Fox removed to protect it from animal sculpture thieves

Fox sculpture being removed The fox sculpture has been removed to keep it safe
Owl sculpture The owl and kingfisher were created as part of an open day
Kingfisher sculpture Animals and birds were carved from living trees using a chainsaw

Related Stories

A fox sculpture has been removed from a woodland because of fears it could be targeted by thieves.

Two similar sculptures - of an owl and a kingfisher - have already been stolen from a nearby nature reserve in Nottingham.

They are thought to have been sawn off with a chainsaw, suggesting the thefts were planned.

The two sculptures had been at Breck's Plantation for less than a month.

They were created using a chainsaw as part of an open day run by Nottinghamshire Wildlife Trust on 24 July.

'Stolen as ornaments'

Erin McDaid, from the trust, said the fox sculpture has been removed from Glapton Wood "to keep it safe".

He appealed for the safe return of the owl and kingfisher.

"I can only think that someone wanted them for their garden or thought they could sell them as garden ornaments," he said.

"They don't have any particular monetary value but they do cost us money to create."

He asked anyone with information to contact police.

"We want them back in the wood where they belong," he added.

The sculptures were created from living trees, and due to the cost of commissioning the chainsaw sculptor the charity said it was not currently able to replace them.

More on This Story

Related Stories

The BBC is not responsible for the content of external Internet sites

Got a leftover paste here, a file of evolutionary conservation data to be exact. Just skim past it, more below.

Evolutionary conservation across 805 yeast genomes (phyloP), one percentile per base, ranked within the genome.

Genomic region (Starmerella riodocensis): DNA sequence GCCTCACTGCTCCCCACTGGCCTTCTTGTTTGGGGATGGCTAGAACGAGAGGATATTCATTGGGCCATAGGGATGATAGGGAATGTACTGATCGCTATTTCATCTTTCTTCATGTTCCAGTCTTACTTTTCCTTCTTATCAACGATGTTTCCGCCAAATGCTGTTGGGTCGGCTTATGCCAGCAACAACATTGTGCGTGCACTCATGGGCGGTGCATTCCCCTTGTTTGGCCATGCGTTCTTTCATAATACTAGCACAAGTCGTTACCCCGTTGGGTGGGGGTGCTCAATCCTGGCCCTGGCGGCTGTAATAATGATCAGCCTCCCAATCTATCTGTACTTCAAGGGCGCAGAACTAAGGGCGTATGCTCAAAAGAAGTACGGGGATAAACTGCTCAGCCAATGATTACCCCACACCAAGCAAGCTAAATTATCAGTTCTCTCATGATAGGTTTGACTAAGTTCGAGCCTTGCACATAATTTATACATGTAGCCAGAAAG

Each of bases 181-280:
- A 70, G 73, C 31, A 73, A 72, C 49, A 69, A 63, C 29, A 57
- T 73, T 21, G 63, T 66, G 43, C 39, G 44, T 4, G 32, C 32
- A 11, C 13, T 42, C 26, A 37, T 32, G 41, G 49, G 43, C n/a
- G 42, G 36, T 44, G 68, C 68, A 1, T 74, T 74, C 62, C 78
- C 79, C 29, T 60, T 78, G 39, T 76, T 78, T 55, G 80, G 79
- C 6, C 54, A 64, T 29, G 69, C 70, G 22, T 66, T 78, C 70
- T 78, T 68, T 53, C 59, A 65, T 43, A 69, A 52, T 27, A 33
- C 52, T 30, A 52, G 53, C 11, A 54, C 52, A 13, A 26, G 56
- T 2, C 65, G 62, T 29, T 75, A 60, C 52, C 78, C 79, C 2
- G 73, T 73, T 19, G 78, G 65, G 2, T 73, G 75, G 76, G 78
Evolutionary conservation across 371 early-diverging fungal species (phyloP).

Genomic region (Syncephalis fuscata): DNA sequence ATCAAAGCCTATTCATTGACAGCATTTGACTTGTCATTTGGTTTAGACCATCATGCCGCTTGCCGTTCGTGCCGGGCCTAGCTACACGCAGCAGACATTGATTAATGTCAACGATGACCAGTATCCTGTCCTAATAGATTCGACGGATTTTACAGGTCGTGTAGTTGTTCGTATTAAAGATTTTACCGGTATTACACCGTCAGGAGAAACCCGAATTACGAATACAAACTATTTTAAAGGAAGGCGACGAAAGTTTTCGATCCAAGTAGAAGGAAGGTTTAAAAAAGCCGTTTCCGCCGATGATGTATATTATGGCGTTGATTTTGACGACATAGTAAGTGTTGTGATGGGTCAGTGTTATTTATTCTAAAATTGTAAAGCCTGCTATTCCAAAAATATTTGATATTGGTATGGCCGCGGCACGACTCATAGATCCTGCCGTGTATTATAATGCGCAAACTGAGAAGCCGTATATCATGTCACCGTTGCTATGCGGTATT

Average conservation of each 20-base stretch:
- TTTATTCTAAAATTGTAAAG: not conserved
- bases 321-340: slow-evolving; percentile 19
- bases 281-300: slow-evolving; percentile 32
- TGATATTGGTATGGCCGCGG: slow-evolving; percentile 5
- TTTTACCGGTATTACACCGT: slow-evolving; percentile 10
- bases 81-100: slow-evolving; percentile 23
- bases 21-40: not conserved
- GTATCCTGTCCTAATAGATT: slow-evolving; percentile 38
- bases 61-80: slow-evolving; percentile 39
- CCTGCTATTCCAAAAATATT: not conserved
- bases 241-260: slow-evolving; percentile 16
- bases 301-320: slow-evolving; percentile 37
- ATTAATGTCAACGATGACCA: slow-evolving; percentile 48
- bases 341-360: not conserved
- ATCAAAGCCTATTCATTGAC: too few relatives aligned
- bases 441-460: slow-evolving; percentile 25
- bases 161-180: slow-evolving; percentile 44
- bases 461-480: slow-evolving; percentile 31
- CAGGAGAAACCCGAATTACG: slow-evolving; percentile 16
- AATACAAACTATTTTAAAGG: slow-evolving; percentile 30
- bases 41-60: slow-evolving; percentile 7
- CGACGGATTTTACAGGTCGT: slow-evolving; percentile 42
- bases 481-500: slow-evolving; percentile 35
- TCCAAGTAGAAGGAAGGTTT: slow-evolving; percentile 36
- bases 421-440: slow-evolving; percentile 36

BBC Nottingham



18 °C 13 °C


  • A painting of the White House on fire by Tom FreemanFinders keepers

    The odd objects looted by the British from Washington in 1814

  • Chris and Regina Catrambone with their daughter Maria LuisaSOS

    The millionaires who rescue people at sea

  • Plane7 days quiz

    What unusual offence got a Frenchman thrown off a plane?

  • Children testing a bridge at a model-making summer school in Crawley, West SussexSeeding science Watch

    The retired professor who turned village children into engineers

  • Krouwa Erick, the doctor in Sipilou town at the border of Ivory Coast and Guinea - 27 August 2014Bad trip

    The Ebola journey no-one in Ivory Coast wants to take

BBC © 2014 The BBC is not responsible for the content of external sites. Read more.

This page is best viewed in an up-to-date web browser with style sheets (CSS) enabled. While you will be able to view the content of this page in your current browser, you will not be able to get the full visual experience. Please consider upgrading your browser software or enabling style sheets (CSS) if you are able to do so.